Killer Whales Learn How to Speak Dolphin

Orcas that have been socialized with dolphins mimic the sounds they make.

Killer whales are smart; that we know. Here's a thing that might tip them into "scary smart" territory: they can learn the language of another species.

Orcas that were socialized with bottlenose dolphins started making similar sounds as the dolphins, with more clicks and fewer longer calls, according to a study by University of San Diego graduate student Whitney Musser and Hubbs-SeaWorld Research Institute senior research scientist Dr. Ann Bowles published in The Journal of the Acoustical Society of America.

Does this mean that killer whales have language, in the way that we understand it? It's known that orcas communicate in so-called dialects, complex vocalizations comprised of clicks, whistles and pulsed calls. And whales that live together in the same pod use the same sounds to communicate, according to a press release.

"There's been an idea for a long time that killer whales learn their dialect, but it isn't enough to say they all have different dialects so therefore they learn. There needs to be some experimental proof so you can say how well they learn and what context promotes learning," Bowles said.

Bats, some bird species and cetaceans, which includes whales and dolphins, have all exhibited vocal learning. Scientists know quite a lot about songbirds, since their small size makes it easy to study their brains and neural pathways, the press release said.

But, understandably, the sheer size of ceteceans makes it hard to study how they vocalize and learn. And since many ceteceans are under threat by habitat loss, global warming and human activities like commercial fishing, it's more important than ever to find out more about them, according to the release.

"It's important to understand how they acquire [their vocalization patterns], and lifelong, to what degree they can change it, because there are a number of different populations on the decline right now," Bowles said. "And where killer whales go, we can expect other small whale species to go -- it's a broader question."

The world's oldest orca, affectionately known as "Granny" and an estimated 103 years old, paid a visit to the waters off Washington state on May 9 alongside her 25-member pod, "J-Pod." The sighting was a treat for the tour guests of Captain Simon Pidcock's Ocean EcoVentures. Pidcock took the chance to capture Granny in this series of photos.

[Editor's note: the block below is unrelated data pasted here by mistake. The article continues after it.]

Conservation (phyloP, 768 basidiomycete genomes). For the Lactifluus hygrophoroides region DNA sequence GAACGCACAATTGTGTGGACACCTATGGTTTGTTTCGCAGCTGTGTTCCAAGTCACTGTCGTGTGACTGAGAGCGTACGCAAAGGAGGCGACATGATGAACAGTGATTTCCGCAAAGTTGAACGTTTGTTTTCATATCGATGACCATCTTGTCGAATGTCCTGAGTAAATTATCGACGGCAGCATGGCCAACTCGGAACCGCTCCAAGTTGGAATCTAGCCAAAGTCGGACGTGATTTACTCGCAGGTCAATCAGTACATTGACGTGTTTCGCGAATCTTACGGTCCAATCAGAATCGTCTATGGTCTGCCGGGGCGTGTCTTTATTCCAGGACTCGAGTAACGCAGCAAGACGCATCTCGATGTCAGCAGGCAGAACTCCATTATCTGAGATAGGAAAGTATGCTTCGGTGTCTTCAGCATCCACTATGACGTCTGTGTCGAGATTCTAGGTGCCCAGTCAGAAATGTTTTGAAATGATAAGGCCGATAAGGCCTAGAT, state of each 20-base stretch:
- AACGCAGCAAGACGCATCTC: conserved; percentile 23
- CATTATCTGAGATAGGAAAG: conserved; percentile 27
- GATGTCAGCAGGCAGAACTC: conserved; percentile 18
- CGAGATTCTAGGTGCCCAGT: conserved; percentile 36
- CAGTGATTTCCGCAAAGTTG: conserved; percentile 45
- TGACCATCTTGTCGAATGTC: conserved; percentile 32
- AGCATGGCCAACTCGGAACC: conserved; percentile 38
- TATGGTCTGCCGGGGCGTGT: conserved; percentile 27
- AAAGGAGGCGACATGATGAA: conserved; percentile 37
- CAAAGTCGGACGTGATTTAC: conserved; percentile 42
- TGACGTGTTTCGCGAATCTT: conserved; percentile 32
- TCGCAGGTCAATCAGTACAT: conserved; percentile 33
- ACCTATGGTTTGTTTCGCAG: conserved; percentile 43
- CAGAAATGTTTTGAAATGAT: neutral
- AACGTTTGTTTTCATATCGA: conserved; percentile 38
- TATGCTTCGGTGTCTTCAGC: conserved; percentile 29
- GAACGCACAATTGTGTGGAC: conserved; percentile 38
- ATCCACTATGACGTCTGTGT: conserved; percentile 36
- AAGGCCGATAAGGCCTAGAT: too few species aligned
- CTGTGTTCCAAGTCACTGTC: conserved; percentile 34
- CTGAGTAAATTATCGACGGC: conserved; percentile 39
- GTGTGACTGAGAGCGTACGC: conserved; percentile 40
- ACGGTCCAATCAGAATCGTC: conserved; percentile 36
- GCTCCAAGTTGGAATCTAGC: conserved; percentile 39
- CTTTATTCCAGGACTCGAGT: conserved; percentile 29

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The grand dame and J-Pod for the majority of the year patrol the waters between the north coast of British Columbia and Northern California.

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Pidcock said Granny was instantly recognizable by her saddle patch, a white area whales have on their dorsal fins.

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J-Pod was reportedly seen about one week earlier in an area off Northern California -- some 800 miles away from this appearance. This leaves whale watchers feeling confident about the shape Granny is in, if she can make such amazing journeys.

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Granny's birth year designation of 1911 derives from her size, the size of her offspring, and comparison photos of the senior-citizen orca from as far back as the 1930s. She was caught once in 1967, but she was released because her age was a bit long in the tooth for sea park life. Who could have imagined that 47 years later she would still be alive and thriving?

Granny's 103 years are about twice the age of the oldest orca in captivity (Lolita, in the Miami Seaquarium, is 50). "It surprises people when they realize this whale was around before the Titanic sank. She's lived through fishing changes and live captures of whales. I would love to know what she thinks," said Pidcock. Photos courtesy of Simon Pidcock and

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